I hemmed and hawed for long enough. It was only a matter of time before I tried to roast my own coffee.
Despite appearances, and how wacky it sounds, you can actually get a decent roast of coffee by using a $20 popcorn air popper. It should be noted, however, that the moment you drop a coffee bean into the popping chamber, you’ve probably voided your warranty. It also should be noted that the coffee beans get much hotter than popcorn kernels, so the risk of fire is greater. Tread at your own risk.
Why Would One Do This?
- Freshly roasted coffee in your house, of course.
- That is to say, you will not save money by roasting your own.
- Aside from the fresh coffee you’d get, you learn a lot. Roasting the same variety of coffee, from the same lot, at a few different roast levels allows you to taste the difference in a more direct way than simply drinking lots of coffees from here and there.
What is the Big Deal About Fresh Roasted Coffee?
Every coffee drinker I know eventually gives up on ground coffee, preferring to buy whole beans and grinding the coffee themselves. The difference between freshly-ground and ground-god-knows-when coffee is remarkable. Coffee goes stale, not as fast as bread, but it does go stale. That is why ground coffee is sold in those creepy vacuum-sealed bricks. It’s important to suck every possible molecule of air out in order to somehow stave off the staling.
Once you grind your own beans, you never go back. After crossing the freshly-ground hurdle, comes fresh-roasted. But roasting your own beans is harder than grinding, so most coffee-drinkers never bother.
Lots of equipment is available. Since I was just dipping my toe into the coffee-flavored waters, I decided to take the
cheap inexpensive route.
What I wanted to do was find out if fresh-roasted coffee really was as good as I had heard, and what kinds of coffee I actually liked. I’m not really good at taking mental notes on such things. I’ve had coffees that I liked, and those I didn’t. I’ve never tasted “nutty overtones” or “hints of cream soda”. I’ve always simply thought, hmmm this is good, and moved on. I never established a clear understanding of what it is that I liked and didn’t like.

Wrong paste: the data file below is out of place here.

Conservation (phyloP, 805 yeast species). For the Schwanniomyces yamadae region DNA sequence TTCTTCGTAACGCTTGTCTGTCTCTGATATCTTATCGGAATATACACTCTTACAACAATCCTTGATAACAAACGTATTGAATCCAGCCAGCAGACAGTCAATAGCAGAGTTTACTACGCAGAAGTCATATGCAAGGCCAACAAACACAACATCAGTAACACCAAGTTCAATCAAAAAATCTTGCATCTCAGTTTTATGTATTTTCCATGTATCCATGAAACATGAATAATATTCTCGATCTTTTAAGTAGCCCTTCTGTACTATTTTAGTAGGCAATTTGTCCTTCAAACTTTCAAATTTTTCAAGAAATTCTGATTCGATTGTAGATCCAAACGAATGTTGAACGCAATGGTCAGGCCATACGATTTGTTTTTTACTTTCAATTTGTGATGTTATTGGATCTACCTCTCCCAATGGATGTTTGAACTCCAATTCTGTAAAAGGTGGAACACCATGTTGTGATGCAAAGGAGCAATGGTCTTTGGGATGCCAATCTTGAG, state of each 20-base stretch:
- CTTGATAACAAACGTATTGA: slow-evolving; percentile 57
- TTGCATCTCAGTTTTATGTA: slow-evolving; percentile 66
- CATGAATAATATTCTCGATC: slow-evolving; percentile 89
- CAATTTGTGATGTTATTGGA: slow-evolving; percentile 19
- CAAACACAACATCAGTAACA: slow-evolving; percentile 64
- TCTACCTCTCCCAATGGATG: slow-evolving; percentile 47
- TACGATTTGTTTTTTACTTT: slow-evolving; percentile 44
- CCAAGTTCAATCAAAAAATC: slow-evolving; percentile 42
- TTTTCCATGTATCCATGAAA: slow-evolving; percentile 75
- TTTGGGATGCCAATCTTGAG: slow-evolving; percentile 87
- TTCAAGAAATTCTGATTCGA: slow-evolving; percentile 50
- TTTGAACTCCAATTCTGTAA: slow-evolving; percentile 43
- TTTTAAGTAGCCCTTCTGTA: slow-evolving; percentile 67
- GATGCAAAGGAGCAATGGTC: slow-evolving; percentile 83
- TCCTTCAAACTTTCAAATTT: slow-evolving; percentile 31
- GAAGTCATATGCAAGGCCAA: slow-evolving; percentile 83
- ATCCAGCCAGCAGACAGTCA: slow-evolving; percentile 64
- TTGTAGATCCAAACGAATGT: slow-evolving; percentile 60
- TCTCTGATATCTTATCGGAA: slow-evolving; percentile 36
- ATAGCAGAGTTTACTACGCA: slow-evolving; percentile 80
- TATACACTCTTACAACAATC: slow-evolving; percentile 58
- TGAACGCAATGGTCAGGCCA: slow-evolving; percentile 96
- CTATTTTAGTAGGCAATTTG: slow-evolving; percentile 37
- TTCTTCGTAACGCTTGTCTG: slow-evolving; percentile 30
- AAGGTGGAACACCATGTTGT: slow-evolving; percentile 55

So, I ordered a sampler from Sweet Maria’s and received four pounds of coffee. A pound each from El Salvador, Ethiopia, Java and Columbia. I roasted a portion of each coffee at a few different levels.
This gave me a chance to drink coffee and better evaluate the varieties and tastes.
Roasting is pretty straight-forward. You put coffee beans in the chamber where your popcorn would normally go. You use the same amount of coffee as you would popcorn. You turn on the machine.
After a minute or so you will detect a coffee-ish roasting smell and notice that the beans are markedly browner. It will be around four minutes (depending on the air temperature and the variety of beans and your popper’s power) before you will hear a distinct cracking sound. As the beans continue to hop around the popper they’ll continue to pop (about 20 more seconds). This is “first crack”.
If you’re using an air popper, obviously you’ll have to listen carefully. The motor is loud and can obscure the sound.
Listen carefully and you may hear it in this video:
You need to reach first crack before the beans will be drinkable. This is as light as you’d want to go.
At this point, you’ll want to start paying close attention to the process. The beans are lightly roasted. You can stop the roast now and have a city roast. If you want a darker roast, continue roasting.
As the coffee gets darker, you’ll notice more smoke, as well as a new, nuttier smell.
Around a minute after first crack (again, depending on outside air temperature, the power of your popper, et cetera) you will be reaching “second crack”. During second crack, oils begin to be released and the beans take on a shiny appearance.
Somewhere shortly after second crack you reach the level commonly referred to as French Roast.
Second crack sounds like this:
I personally think second crack is too far to take roasting. But those who take cream or milk with their coffee seem to like darker roasts better. I would recommend experimenting.
It should also be noted that using an air popper is not the only way to roast coffee at home. Sweet Maria’s has a lot of tips and recommendations on how to get started.
One note if you do try to do this: It’s messy. It’s smoky. Unroasted coffee beans have a thin, paper-like skin. As they roast, the beans get larger and shed the skin. This chaff will blow all over your kitchen. Pick a sunny day and do this outside. Or at least wait until your significant other is out of the house and quickly clean up afterward.
Chaff Blowing Out of the Popper:
I’ve long hated dark roasts and I have considered myself a medium roast sorta-guy. I was wrong. More and more I found myself liking the lighter roasts.
But the best thing, by far, about roasting coffee yourself is watching it happen. You get a better understanding of what you are drinking. It gives you a chance to experiment with different varieties and different roasts in a controlled way. And this, in turn, gives you a better appreciation for what you are drinking.
All it takes is a little bit of time and a cheap-o air popper. If you drink coffee, you should try this.